• one is discursive, the ‘symptomal reading’ of the ideological text bringing about the ‘deconstruction’ of the spontaneous experience of its meaning– that is, demonstrating how a given ideological field is a result of a montage of heterogeneous ‘floating signifiers’, of their totalization through the intervention of certain ‘nodal points’ [I employed this form of analysis over at I Cite in response to Adam or Anthony’s claim that Hitler only used Christianity cynically, when I tried to argue that we can not refer evocations of a master-signifier to some hidden essence that would allow us to determine which form of social practice is the true or false one];
  • The other aims at extracting the kernel of enjoyment, at articulting the way in which– beyond the field of meaning but at the same time internal to it –an ideology implies, manipulates, produces a pre-ideological enjoyment structured in fantasy.

To exemplify this necessity of supplementing the analysis of discourse with the logic of enjoyment we have only to look again at the special case of ideology, which is perhaps the purest incarnation of ideology as such: anti-semitism. To put it bluntly: ‘Society doesn’t exist‘, and the Jew is its symptom.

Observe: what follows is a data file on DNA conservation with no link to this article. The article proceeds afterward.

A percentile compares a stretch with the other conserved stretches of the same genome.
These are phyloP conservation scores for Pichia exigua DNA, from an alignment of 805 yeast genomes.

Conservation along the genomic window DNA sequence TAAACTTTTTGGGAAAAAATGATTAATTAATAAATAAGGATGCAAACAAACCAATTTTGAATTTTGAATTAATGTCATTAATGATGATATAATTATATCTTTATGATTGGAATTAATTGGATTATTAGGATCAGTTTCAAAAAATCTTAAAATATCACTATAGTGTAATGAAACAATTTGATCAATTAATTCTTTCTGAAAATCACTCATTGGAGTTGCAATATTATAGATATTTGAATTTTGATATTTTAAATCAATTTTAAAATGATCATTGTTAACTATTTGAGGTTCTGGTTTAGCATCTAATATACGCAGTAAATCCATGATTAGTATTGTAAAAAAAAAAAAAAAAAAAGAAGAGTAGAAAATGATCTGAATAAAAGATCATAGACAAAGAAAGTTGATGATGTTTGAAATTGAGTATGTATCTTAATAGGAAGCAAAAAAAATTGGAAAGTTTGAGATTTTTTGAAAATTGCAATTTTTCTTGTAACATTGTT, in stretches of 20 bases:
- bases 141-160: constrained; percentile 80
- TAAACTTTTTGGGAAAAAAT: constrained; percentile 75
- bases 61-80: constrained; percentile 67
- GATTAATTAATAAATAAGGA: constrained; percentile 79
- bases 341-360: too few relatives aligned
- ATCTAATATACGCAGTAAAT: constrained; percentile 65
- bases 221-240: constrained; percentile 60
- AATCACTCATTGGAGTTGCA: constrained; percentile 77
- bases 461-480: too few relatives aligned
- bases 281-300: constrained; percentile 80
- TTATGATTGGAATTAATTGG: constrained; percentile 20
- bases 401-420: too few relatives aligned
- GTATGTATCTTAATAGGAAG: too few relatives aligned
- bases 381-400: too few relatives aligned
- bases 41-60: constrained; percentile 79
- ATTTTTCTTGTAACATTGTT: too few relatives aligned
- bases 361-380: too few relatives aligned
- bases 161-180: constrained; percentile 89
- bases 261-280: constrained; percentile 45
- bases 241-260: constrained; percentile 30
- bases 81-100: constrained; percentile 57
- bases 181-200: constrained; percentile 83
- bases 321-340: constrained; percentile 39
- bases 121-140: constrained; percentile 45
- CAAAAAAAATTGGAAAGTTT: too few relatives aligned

On the level of discoruse analysis, it is not difficult to articulate the network of symbolic overdetermination invested in the figure of the Jew. First, there is displacement: the basic trick of anti-semitism is to displace social antagonism into antagonism between the sound social texture, social body, and the Jew as the force corroding it, the force of corruption. Thus it is not society itself which is ‘impossible’, based on antagonism– the source of corruption is located in a particular entity, the Jew. This displacement is made possible by the association of Jews with financial dealings: the source of exploitation and of class antagonism is located not in the basic relation between the working and ruling classes but in the relation between the ‘productive’ forces (workers, organizers of production…) and the merchants who exploit the ‘productive’ classes, replacing organic co-operation with class struggle.